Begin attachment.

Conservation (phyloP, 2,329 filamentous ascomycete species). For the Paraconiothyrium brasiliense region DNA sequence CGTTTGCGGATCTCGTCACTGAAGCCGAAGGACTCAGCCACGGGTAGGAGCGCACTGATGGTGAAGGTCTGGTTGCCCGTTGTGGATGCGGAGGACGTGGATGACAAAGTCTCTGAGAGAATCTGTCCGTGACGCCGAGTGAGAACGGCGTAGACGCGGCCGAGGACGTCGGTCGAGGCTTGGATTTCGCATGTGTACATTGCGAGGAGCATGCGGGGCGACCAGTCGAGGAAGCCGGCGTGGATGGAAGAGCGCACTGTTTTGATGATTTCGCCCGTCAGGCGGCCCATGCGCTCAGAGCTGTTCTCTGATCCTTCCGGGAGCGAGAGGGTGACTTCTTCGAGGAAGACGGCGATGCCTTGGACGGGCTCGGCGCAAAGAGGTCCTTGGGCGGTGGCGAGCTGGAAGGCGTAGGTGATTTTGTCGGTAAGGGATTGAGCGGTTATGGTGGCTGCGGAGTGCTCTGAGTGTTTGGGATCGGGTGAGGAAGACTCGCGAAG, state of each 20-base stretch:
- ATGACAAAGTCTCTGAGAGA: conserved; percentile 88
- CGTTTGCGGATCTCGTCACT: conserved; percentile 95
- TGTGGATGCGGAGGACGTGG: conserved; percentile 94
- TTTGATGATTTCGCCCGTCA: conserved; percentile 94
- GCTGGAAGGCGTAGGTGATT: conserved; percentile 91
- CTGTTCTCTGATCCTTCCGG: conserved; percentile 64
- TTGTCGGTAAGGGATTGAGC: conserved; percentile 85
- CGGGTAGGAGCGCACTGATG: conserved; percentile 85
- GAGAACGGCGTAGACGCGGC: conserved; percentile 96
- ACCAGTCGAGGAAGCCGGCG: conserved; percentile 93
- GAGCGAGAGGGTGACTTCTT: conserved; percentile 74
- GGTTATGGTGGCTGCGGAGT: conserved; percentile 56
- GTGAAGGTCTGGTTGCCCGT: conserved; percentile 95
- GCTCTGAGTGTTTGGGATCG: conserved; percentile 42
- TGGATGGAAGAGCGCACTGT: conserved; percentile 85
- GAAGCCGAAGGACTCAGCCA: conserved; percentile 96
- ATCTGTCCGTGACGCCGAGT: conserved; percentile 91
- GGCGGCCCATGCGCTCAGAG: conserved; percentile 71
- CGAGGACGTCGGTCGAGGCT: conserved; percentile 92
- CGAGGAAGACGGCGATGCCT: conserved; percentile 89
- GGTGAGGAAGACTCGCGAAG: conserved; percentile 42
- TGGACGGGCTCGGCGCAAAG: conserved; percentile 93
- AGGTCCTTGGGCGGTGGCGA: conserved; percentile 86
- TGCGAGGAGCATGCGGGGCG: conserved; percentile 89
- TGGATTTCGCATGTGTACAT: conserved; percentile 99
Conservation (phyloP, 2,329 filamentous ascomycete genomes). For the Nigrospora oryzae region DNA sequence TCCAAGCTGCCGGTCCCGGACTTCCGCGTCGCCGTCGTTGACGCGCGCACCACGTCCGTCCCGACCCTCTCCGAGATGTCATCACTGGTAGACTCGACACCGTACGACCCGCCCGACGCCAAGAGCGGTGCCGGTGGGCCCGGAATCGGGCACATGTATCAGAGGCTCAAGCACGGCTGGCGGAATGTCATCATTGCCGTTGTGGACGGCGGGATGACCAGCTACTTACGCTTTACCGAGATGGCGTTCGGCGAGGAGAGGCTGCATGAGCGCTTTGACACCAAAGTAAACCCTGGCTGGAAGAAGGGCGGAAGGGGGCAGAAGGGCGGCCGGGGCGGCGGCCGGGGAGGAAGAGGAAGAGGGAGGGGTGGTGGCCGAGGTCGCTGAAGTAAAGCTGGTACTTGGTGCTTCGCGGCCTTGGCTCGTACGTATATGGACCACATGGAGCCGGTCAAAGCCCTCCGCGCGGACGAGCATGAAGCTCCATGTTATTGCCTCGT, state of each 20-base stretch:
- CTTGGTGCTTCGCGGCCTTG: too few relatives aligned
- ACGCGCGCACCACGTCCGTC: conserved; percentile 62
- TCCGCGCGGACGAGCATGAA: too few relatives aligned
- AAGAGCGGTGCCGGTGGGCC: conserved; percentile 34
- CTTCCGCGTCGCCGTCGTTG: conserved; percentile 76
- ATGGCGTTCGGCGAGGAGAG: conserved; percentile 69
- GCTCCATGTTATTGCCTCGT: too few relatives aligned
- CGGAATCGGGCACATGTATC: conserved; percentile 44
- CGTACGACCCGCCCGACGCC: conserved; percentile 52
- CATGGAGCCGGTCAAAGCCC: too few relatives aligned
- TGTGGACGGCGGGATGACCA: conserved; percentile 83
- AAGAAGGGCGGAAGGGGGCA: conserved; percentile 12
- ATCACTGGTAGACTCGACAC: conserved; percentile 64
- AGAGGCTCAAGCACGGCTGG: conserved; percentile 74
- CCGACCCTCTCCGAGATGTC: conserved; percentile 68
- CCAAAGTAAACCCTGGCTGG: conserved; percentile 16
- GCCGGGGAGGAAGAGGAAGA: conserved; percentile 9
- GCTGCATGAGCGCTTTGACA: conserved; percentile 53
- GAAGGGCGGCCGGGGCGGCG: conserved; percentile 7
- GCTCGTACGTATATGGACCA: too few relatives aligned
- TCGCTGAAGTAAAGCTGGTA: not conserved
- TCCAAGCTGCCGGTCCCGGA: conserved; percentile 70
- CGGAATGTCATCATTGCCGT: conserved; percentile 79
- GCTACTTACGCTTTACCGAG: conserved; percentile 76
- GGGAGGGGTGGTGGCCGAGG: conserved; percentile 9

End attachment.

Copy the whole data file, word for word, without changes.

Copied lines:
Conservation (phyloP, 2,329 filamentous ascomycete species). For the Paraconiothyrium brasiliense region DNA sequence CGTTTGCGGATCTCGTCACTGAAGCCGAAGGACTCAGCCACGGGTAGGAGCGCACTGATGGTGAAGGTCTGGTTGCCCGTTGTGGATGCGGAGGACGTGGATGACAAAGTCTCTGAGAGAATCTGTCCGTGACGCCGAGTGAGAACGGCGTAGACGCGGCCGAGGACGTCGGTCGAGGCTTGGATTTCGCATGTGTACATTGCGAGGAGCATGCGGGGCGACCAGTCGAGGAAGCCGGCGTGGATGGAAGAGCGCACTGTTTTGATGATTTCGCCCGTCAGGCGGCCCATGCGCTCAGAGCTGTTCTCTGATCCTTCCGGGAGCGAGAGGGTGACTTCTTCGAGGAAGACGGCGATGCCTTGGACGGGCTCGGCGCAAAGAGGTCCTTGGGCGGTGGCGAGCTGGAAGGCGTAGGTGATTTTGTCGGTAAGGGATTGAGCGGTTATGGTGGCTGCGGAGTGCTCTGAGTGTTTGGGATCGGGTGAGGAAGACTCGCGAAG, state of each 20-base stretch:
- ATGACAAAGTCTCTGAGAGA: conserved; percentile 88
- CGTTTGCGGATCTCGTCACT: conserved; percentile 95
- TGTGGATGCGGAGGACGTGG: conserved; percentile 94
- TTTGATGATTTCGCCCGTCA: conserved; percentile 94
- GCTGGAAGGCGTAGGTGATT: conserved; percentile 91
- CTGTTCTCTGATCCTTCCGG: conserved; percentile 64
- TTGTCGGTAAGGGATTGAGC: conserved; percentile 85
- CGGGTAGGAGCGCACTGATG: conserved; percentile 85
- GAGAACGGCGTAGACGCGGC: conserved; percentile 96
- ACCAGTCGAGGAAGCCGGCG: conserved; percentile 93
- GAGCGAGAGGGTGACTTCTT: conserved; percentile 74
- GGTTATGGTGGCTGCGGAGT: conserved; percentile 56
- GTGAAGGTCTGGTTGCCCGT: conserved; percentile 95
- GCTCTGAGTGTTTGGGATCG: conserved; percentile 42
- TGGATGGAAGAGCGCACTGT: conserved; percentile 85
- GAAGCCGAAGGACTCAGCCA: conserved; percentile 96
- ATCTGTCCGTGACGCCGAGT: conserved; percentile 91
- GGCGGCCCATGCGCTCAGAG: conserved; percentile 71
- CGAGGACGTCGGTCGAGGCT: conserved; percentile 92
- CGAGGAAGACGGCGATGCCT: conserved; percentile 89
- GGTGAGGAAGACTCGCGAAG: conserved; percentile 42
- TGGACGGGCTCGGCGCAAAG: conserved; percentile 93
- AGGTCCTTGGGCGGTGGCGA: conserved; percentile 86
- TGCGAGGAGCATGCGGGGCG: conserved; percentile 89
- TGGATTTCGCATGTGTACAT: conserved; percentile 99
Conservation (phyloP, 2,329 filamentous ascomycete genomes). For the Nigrospora oryzae region DNA sequence TCCAAGCTGCCGGTCCCGGACTTCCGCGTCGCCGTCGTTGACGCGCGCACCACGTCCGTCCCGACCCTCTCCGAGATGTCATCACTGGTAGACTCGACACCGTACGACCCGCCCGACGCCAAGAGCGGTGCCGGTGGGCCCGGAATCGGGCACATGTATCAGAGGCTCAAGCACGGCTGGCGGAATGTCATCATTGCCGTTGTGGACGGCGGGATGACCAGCTACTTACGCTTTACCGAGATGGCGTTCGGCGAGGAGAGGCTGCATGAGCGCTTTGACACCAAAGTAAACCCTGGCTGGAAGAAGGGCGGAAGGGGGCAGAAGGGCGGCCGGGGCGGCGGCCGGGGAGGAAGAGGAAGAGGGAGGGGTGGTGGCCGAGGTCGCTGAAGTAAAGCTGGTACTTGGTGCTTCGCGGCCTTGGCTCGTACGTATATGGACCACATGGAGCCGGTCAAAGCCCTCCGCGCGGACGAGCATGAAGCTCCATGTTATTGCCTCGT, state of each 20-base stretch:
- CTTGGTGCTTCGCGGCCTTG: too few relatives aligned
- ACGCGCGCACCACGTCCGTC: conserved; percentile 62
- TCCGCGCGGACGAGCATGAA: too few relatives aligned
- AAGAGCGGTGCCGGTGGGCC: conserved; percentile 34
- CTTCCGCGTCGCCGTCGTTG: conserved; percentile 76
- ATGGCGTTCGGCGAGGAGAG: conserved; percentile 69
- GCTCCATGTTATTGCCTCGT: too few relatives aligned
- CGGAATCGGGCACATGTATC: conserved; percentile 44
- CGTACGACCCGCCCGACGCC: conserved; percentile 52
- CATGGAGCCGGTCAAAGCCC: too few relatives aligned
- TGTGGACGGCGGGATGACCA: conserved; percentile 83
- AAGAAGGGCGGAAGGGGGCA: conserved; percentile 12
- ATCACTGGTAGACTCGACAC: conserved; percentile 64
- AGAGGCTCAAGCACGGCTGG: conserved; percentile 74
- CCGACCCTCTCCGAGATGTC: conserved; percentile 68
- CCAAAGTAAACCCTGGCTGG: conserved; percentile 16
- GCCGGGGAGGAAGAGGAAGA: conserved; percentile 9
- GCTGCATGAGCGCTTTGACA: conserved; percentile 53
- GAAGGGCGGCCGGGGCGGCG: conserved; percentile 7
- GCTCGTACGTATATGGACCA: too few relatives aligned
- TCGCTGAAGTAAAGCTGGTA: not conserved
- TCCAAGCTGCCGGTCCCGGA: conserved; percentile 70
- CGGAATGTCATCATTGCCGT: conserved; percentile 79
- GCTACTTACGCTTTACCGAG: conserved; percentile 76
- GGGAGGGGTGGTGGCCGAGG: conserved; percentile 9